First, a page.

Teacher background information
Year 9 Science Content Description
Science as a Human Endeavour
Nature and development of scienceScientific understanding, including models and theories, is contestable and is refined over time through a process of review by the scientific community (ACSHE157 - Scootle )
This elaboration provides students with a context in which to investigate the way scientific understanding of the natural world is built and modified as new evidence emerges. In particular, it is an opportunity for students to learn how understanding has been refined about the role of anthropogenic fire in shaping the interactions between organisms and their environment. Students learn about the beneficial effects associated with the re-introduction of traditional fire regimes of Aboriginal and Torres Strait Islander peoples as a land management and fire risk mitigation strategy, and can expand their investigations to develop their understanding of traditional purposes and contemporary benefits of reinstating these practices.
Prior to the arrival of European colonisers, First Australians had for millennia conducted controlled and purposeful burning of the landscape, a practice that can be described as a planned and precise local caring of country.
Burning occurred over most of Australia every 1-5 years. Aboriginal and Torres Strait Islander communities carefully determined the timing, frequency and location of the burns depending on local flora and local abiotic features, as well as purpose. Cool fires were burnt in spring or in the early dry season to minimise the build-up of fuel load, thus preventing the occurrence of uncontrollable and much more damaging wildfires later. These cool fires also ensured effective cycling of soil nutrients which encouraged the growth of staple foods, such as yams and cycads. The subsequent regeneration of plants could also encourage the migration of target game species by providing the feed and shelter they preferred. Hotter fires were lit in early summer to open hard seeds and pods or germinate legumes.
The development of such strategic burning regimes was based on sophisticated knowledge in multiple scientific fields such as: meteorological knowledge for timing season and moisture conditions; botanical knowledge to understand how certain plant species respond to or even depend on fire and how tolerant they are of fire intensity; and zoological knowledge to choose the correct timing to encourage game species to the area.
The typical European perspective of fire was that it was dangerous and destructive. Until the middle of the 20th century, fire management practices in Australia were generally aimed at prevention of any fires occurring and suppression of fires wherever possible. According to the legislations of most States and Territories at the time, Aboriginal and Torres Strait Islander communities faced imprisonment and fines for burning landscapes according to their traditions.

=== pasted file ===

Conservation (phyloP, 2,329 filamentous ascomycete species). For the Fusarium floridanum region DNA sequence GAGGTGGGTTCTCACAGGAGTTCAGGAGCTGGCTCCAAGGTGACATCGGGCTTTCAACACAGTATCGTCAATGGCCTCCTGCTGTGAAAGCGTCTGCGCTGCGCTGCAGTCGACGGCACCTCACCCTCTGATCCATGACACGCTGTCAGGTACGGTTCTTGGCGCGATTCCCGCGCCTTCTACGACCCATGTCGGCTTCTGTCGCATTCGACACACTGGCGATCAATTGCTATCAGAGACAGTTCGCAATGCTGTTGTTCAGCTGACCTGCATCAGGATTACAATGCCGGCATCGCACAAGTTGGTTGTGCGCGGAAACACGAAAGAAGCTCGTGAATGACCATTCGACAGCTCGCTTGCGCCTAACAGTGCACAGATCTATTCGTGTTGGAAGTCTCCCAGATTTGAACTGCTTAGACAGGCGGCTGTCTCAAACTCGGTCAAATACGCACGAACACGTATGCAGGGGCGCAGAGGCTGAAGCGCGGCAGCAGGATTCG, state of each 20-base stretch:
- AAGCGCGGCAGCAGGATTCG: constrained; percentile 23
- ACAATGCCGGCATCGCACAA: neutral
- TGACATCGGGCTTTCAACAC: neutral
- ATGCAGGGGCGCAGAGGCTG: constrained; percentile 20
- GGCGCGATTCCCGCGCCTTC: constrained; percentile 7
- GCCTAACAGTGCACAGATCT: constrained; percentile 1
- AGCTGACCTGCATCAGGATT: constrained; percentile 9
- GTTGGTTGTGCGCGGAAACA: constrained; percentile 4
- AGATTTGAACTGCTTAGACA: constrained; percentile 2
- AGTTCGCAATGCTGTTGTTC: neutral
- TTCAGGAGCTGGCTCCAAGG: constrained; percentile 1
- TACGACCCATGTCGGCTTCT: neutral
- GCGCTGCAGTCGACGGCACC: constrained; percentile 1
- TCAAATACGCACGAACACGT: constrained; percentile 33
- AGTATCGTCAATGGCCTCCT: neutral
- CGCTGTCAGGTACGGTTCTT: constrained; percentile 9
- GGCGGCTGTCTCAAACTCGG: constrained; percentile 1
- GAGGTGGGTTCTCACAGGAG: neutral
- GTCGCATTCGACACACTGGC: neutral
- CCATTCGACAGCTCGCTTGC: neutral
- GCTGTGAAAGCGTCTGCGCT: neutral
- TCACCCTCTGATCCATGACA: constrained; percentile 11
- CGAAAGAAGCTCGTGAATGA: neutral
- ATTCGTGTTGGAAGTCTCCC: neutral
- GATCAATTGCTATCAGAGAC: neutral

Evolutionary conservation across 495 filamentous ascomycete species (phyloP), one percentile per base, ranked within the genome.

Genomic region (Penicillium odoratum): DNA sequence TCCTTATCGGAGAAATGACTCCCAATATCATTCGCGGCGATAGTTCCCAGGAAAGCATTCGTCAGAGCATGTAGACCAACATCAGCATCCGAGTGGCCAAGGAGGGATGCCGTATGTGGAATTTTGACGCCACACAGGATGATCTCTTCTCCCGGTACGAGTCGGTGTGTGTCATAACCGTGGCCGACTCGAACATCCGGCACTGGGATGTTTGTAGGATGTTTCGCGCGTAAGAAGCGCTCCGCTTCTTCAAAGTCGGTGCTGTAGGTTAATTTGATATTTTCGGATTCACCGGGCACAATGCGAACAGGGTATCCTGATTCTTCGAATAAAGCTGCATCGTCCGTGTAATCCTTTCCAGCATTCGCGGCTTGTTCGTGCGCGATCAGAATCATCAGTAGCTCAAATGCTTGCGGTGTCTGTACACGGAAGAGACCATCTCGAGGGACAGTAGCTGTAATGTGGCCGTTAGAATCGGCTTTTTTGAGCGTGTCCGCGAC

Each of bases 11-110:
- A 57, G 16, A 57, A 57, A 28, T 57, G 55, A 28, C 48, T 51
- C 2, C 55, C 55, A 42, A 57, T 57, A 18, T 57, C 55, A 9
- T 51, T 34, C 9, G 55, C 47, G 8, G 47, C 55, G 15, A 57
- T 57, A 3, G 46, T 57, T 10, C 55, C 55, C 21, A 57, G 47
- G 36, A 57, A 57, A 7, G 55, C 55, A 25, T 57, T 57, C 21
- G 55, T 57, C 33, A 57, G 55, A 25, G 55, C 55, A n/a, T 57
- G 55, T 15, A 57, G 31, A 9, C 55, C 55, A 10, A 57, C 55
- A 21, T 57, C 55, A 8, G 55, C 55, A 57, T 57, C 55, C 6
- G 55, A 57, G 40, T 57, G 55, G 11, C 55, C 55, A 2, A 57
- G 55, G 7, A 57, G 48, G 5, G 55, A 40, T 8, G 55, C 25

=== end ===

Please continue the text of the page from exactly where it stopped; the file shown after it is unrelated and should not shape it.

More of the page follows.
Therefore, with the incursion into Australia of Europeans, many with little or no experience of bushfires, traditional land management practices were disrupted, the result being sudden and extensive ecological change. The extent of these changes is evident by comparing the descriptions of landscapes seen by naturalists such as Leichhardt with the landscapes as they currently exist. For example, in many places where there were park-like grasslands, there are now dense undergrowth and forest with their associated increased fuel loads and altered landscapes.
When scientific research of bushfires began in Australia in the 1930s it was heavily influenced by, and modelled on, North-American and European research with its prime focus on bushfire protection and suppression. The beneficial effects of bushfires on Australian ecosystems and biodiversity were not yet understood by Western science. Following a series of catastrophic bushfires in the 1950s and 1960s, researchers became increasingly aware of the necessity of fuel load reduction to prevent the occurrence of massive out-of-control wildfires. Western researchers increasingly looked towards indigenous solutions to fire management and, although heavily debated at the time, controlled burnings were eventually introduced to mitigate the risk of large-scale fires. Bushfire scientists also started to investigate the long-term effects of traditional Aboriginal and Torres Strait Islander fire regimes on forest health and on the distribution of plant and animal communities.
It is now understood that anthropogenic fire has been an integral part of Australia’s ecosystem for thousands of years and has favourably shaped the distribution and diversity of flora and fauna on the Australian continent. It is widely accepted among ecologists today that the disruption of traditional burning practices has led to substantial declines in biodiversity in many areas, particularly in the tropical savanna regions of northern Australia. Numerous studies have shown that by utilising traditional ecological knowledge and re-adopting traditional burning practices of Aboriginal and Torres Strait Islander peoples, the risk of catastrophic fire events, as well as the total area burnt by hot wildfires, is significantly reduced. This also leads to environmentally beneficial outcomes, such as fewer greenhouse gas emissions and reduced long-term damage to ecosystems. See elaboration for ACSSU179 for a more detailed discussion of the beneficial ecological effects of traditional fire management practices.
By exploring recent studies into various fire-management regimes, students learn how the traditional fire management practices of Aboriginal and Torres Strait Islander peoples have informed and shaped Australian bushfire policies and subsequently reduced the occurrence of catastrophic fire events. Students also have opportunities to develop their appreciation that science understanding of the natural world is dynamic and continues to be refined over time.